]. The first wave, as explained in the report of the Administrative Reforms Committee (ARC), laid down detailed/linked proposals with a major focus on civil service size. However, the first wave was only partially implemented as most reform measures were hampered by political instability. As noted earlier, Deshani et al. asserts that the second wave came with a focus upon structural reform of the management units, but the target areas were not clear and thus resulted in greater mess, and an enlarged public sector with little performance improvement [9
]. On the other hand, the third and the most recent wave has undertaken a major strategic shift in the philosophy and the structure of the public service administration.
BPR is composed mainly of (i) structural reforms, (ii) regulatory overhaul, and (iii) better performance control mechanisms as the mainstay of the regime in order to ensure an efficient PSD. While BPR regime was put into place, no effort has since been made to assess the propriety as well the outcome of the regime. In this paper, we analyze the post-BPR-implementation state of affairs and measure the efficiency of the service across 29 D&Ms. In the next sections of the paper, we explain our data sources, the methodology applied to analyze the situation, and, finally, discuss the outcomes of our research and analysis.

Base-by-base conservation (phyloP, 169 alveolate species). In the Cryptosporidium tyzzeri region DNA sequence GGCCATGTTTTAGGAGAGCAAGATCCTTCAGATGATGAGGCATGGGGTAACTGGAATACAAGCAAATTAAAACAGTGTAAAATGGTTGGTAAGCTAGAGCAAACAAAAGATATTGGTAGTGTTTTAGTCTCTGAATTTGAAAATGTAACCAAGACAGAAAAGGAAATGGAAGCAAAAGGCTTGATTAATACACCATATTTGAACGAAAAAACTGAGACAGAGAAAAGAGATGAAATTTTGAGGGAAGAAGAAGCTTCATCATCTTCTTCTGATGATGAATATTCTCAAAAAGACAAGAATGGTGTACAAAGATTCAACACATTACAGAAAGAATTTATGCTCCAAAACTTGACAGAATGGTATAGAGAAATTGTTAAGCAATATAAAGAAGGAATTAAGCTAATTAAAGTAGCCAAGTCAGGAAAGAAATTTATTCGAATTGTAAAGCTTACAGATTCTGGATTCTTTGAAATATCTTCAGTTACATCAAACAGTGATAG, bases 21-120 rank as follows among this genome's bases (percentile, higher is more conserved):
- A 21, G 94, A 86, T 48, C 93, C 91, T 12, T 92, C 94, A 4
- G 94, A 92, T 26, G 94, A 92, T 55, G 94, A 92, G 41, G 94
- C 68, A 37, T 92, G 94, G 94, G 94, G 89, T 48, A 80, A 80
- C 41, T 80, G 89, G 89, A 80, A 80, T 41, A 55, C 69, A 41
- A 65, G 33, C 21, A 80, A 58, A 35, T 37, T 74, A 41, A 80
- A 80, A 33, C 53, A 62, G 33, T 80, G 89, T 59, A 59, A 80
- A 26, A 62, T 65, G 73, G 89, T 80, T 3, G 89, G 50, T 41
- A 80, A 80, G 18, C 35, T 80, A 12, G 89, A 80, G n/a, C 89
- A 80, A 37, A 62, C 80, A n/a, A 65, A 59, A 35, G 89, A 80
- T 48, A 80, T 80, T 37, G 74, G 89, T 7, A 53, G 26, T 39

Thanassoulis stated that Sri Lankan public administration structure has undergone at least three distinct public reform waves [17
]. The first wave as explained in the report of Administrative Reforms Committee (ARC) laid down detailed/linked proposals with a major focus on civil service size. However, the first wave was only partially implemented as most reform measures were hampered by political instability. We have also already noted that Deshani et al. found that the second wave had a structural reform focus; however, the target areas were not clear and implementation of the reforms resulted in disarray and did not result in any noticeable performance improvement [9
]. The third and the most recent wave introduced a major strategic shift in the philosophy and the structure of the public service administration.
Despite many studies related to the public service reforms in Sri Lanka, none have yet assessed the impact of the third and the most recent wave of reforms in the form of BPR regime. From our findings in the literature section, we already know that Deshani et al. performed a cursory study of the three waves and his findings were mostly related to employment reforms [9
]. As compared to the 3rd wave, the 1st and the 2nd waves have been mostly economy-related reforms. Deshani et al studied the effectiveness of public service delivery in Galle district of Sri Lanka only, and that too from the perspective of public entrepreneurship [10
]. Sultonov used DEA approach to estimate health expenditure efficiency for developing countries including Sri Lanka [25
]. In this study, life expectancy at birth and infant survival are used as output, and per capita total expenditure on health, physicians’ density, nursing density and hospital beds are used as input. The results show that, in general, efficiency scores for Sri Lanka are only slightly higher than the average of the efficiency scores for developing countries, but the efficiency scores do not reach the efficiency frontier line for developing countries.